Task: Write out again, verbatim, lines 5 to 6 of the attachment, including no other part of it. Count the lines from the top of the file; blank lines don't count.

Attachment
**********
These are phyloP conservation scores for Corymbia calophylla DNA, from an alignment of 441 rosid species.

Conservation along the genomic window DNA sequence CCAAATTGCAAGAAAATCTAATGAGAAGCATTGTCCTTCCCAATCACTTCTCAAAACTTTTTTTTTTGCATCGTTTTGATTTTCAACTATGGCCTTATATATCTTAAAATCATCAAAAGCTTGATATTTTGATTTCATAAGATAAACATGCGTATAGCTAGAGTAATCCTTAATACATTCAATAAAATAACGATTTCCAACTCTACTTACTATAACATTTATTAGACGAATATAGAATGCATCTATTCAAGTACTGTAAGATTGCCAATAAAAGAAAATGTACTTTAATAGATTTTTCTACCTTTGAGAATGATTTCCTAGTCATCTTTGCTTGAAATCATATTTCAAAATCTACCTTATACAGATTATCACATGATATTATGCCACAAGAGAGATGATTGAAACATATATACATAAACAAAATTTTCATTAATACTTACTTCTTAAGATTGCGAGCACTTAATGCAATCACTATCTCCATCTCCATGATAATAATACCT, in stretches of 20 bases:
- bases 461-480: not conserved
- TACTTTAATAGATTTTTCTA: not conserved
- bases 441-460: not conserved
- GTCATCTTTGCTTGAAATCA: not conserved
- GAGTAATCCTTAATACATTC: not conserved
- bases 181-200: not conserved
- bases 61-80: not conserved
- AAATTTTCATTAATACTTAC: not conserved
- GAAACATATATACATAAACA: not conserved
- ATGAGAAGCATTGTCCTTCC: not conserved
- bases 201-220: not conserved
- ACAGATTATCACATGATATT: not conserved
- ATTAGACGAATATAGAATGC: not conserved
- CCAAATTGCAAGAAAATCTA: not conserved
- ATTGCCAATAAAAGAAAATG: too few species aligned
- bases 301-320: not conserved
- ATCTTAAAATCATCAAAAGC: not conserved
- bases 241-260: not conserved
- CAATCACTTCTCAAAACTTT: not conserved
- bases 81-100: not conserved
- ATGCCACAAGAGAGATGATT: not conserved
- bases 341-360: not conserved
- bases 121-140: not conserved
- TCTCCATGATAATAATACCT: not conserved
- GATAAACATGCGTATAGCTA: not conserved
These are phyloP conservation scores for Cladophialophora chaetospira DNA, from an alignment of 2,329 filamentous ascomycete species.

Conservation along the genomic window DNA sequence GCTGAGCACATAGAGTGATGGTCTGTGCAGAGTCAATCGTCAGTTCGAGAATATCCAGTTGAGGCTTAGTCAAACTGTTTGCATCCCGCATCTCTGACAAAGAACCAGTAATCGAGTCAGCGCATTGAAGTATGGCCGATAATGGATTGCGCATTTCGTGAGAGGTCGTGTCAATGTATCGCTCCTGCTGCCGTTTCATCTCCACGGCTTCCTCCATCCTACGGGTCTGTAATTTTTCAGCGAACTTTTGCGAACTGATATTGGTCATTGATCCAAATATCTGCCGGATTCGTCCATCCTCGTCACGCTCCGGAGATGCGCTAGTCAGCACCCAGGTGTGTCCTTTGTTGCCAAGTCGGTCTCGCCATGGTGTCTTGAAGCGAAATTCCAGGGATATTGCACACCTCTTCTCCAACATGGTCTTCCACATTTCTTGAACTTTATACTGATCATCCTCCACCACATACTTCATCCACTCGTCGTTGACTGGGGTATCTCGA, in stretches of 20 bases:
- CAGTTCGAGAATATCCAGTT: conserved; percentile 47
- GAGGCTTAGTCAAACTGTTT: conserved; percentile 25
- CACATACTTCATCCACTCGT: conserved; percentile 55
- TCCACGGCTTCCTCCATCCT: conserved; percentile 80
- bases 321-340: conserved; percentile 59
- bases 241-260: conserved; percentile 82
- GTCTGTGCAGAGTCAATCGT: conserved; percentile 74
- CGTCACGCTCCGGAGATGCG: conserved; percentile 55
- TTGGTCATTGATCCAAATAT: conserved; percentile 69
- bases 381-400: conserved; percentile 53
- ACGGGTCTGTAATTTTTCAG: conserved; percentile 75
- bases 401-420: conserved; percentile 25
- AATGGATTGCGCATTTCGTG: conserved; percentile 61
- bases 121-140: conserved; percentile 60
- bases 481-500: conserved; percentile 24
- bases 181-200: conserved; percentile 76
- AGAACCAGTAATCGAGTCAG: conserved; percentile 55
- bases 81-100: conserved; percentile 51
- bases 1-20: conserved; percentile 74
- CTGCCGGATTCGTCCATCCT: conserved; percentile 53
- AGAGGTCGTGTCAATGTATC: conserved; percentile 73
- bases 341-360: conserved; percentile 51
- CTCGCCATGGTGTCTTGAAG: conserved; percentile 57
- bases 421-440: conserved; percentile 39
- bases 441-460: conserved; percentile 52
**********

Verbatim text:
- bases 441-460: not conserved
- GTCATCTTTGCTTGAAATCA: not conserved